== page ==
Banff was Canada’s first national park and is quite rightly famous for its beautiful landscapes with endless mountains, lakes and wildlife offering untold options for travellers.
If you’re hoping to discover a wonderful world of outdoor action, all-year-round, then check out the awesome things to do in Banff that are highlighted below and prepare to be blown away by some of the most beautiful sights on the planet.
Ski and board
Banff has three resorts that offer some of the best skiing in Canada. Lake Louise covers over 4000 miles, while Sunshine Village offers some of the most challenging terrain in the country. Mt Norquay is one of the oldest resorts in the country. A tri-area ski pass will give you access to all three, which means you can frolic in the chutes, bowls, steeps and terrain parks as well as take on the huge number of runs.
The Banff Gondola
It only takes 8 minutes to reach the top, but during that short time you are taken 7,500 feet up Sulphur Mountain. The views become increasingly spectacular as you climb 698m to the summit upper terminal and it is the best way to see the mountains of Banff. Remember your bathing suits as once you reach the top there are hot springs to enjoy. If you would rather not get wet, there are other things to do at the top, including a 1km summit walk that leads to the Cosmic Ray Station National Historic Site of Canada, and the historic Sanson’s Peak Meteorological Station.
This popular glacial lake is 13km east of Banff. It is the longest of the lakes in the mountain parks of the Rockies, offering plenty of hiking, swimming, sailing, boating and fishing opportunities. To get a good view of the whole surround, you can walk around the perimeter on an easy, flat trail. If you have a bit more energy in you, a hike up to the Alymer Lookout will give you some great views. Scuba divers may also be interested in the submerged village and bridge pilings – a result of the dam built in 1941 that raised the lake 30m.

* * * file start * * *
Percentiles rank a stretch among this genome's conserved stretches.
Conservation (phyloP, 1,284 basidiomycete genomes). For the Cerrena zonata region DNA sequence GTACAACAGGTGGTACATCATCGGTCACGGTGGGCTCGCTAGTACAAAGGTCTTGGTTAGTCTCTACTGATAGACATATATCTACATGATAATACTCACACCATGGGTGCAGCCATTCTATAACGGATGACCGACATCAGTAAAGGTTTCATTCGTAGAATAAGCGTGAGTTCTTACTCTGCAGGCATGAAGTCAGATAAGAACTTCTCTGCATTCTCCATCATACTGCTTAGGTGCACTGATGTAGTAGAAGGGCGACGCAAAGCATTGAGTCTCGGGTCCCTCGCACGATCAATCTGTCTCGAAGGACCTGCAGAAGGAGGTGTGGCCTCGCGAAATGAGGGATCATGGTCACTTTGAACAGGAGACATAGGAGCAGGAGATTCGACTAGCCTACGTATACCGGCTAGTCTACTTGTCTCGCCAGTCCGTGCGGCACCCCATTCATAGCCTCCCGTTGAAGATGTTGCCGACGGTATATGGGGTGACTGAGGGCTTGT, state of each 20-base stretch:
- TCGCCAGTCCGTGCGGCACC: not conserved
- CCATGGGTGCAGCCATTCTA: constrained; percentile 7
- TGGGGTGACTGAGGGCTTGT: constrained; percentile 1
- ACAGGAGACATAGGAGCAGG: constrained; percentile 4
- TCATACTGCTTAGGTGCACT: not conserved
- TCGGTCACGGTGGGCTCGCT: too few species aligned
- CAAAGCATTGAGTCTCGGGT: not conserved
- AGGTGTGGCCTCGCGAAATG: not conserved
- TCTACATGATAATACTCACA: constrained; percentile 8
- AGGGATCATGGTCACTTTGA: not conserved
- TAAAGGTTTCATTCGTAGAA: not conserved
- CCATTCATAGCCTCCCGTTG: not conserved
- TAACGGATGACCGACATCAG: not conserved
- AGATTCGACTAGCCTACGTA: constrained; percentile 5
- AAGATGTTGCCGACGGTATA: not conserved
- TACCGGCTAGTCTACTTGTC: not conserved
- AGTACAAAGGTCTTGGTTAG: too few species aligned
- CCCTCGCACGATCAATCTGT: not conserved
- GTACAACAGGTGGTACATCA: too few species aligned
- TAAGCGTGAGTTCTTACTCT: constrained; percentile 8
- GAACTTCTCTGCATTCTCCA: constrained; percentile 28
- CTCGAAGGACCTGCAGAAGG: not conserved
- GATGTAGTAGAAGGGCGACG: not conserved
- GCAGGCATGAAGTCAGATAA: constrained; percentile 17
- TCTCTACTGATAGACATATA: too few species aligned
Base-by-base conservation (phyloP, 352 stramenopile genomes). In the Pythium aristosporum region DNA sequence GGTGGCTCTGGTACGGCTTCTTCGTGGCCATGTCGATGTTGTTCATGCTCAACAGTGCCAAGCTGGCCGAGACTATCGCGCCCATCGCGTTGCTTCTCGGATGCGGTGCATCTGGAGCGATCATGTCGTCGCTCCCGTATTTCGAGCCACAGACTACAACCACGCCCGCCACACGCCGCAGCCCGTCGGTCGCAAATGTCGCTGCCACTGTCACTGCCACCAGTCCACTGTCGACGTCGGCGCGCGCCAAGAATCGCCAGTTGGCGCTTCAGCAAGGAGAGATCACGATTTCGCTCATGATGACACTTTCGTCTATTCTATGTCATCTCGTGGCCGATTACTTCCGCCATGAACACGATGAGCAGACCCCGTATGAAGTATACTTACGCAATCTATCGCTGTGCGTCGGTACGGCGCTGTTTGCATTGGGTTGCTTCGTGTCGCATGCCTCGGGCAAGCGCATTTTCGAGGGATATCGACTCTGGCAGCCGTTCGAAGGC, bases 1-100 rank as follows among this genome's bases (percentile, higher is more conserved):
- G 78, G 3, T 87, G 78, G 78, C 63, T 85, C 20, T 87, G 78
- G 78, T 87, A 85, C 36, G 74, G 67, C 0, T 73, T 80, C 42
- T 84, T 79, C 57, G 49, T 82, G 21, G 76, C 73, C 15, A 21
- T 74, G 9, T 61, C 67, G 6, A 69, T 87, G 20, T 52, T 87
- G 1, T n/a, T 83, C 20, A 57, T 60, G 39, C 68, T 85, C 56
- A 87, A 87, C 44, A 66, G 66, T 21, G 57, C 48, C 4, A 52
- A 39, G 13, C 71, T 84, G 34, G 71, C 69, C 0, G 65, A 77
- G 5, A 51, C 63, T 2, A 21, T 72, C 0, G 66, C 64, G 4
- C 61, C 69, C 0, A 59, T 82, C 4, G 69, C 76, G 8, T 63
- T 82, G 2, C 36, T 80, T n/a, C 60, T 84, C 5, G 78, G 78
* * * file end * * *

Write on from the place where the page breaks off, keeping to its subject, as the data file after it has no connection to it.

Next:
If you have ever wanted to experience life on top of a glacier, here is your opportunity. The Columbia Icefield Glacier Experience is one of those Canada tours that cannot be missed. Six-wheeled, all-terrain vehicles drive straight onto the Athabasca glacier, which is 6 kilometres long and 1 kilometre wide. Tour guides can explain more about how glaciers are formed and identify different geological formations. You can even step out onto 200 year old ice.
Grizzly Bear refuge
This is the world’s largest enclosed and protected grizzly bear habitat. To reach the centre you take a 15 minute gondola ride into the heart of bear country. Visitors are then given the opportunity to see how bears live in the wild; foraging, hunting, playing, swimming, snoozing and exploring. It is a great educational experience for kids, or indeed anyone who is interested in the grizzly bear.
You don’t even need to get out of your car for this one. It is the drive of a lifetime, through 142 miles of stunning scenery. It connects Banff National Park to Jasper National Park, taking in Lake Louise as well. There are endless glaciers and mountains as well as alpine lakes.
Whyte Museum of the Canadian Rockies
Located in Banff, the Whyte Museum has masses of research and education materials relating to the cultural heritage of the Rocky Mountains. It is particularly well known for its art exhibits and features many of Byron Harman’s photographs; a pioneer photographer of the mountains around Banff, there are some incredible shots of the Rockies.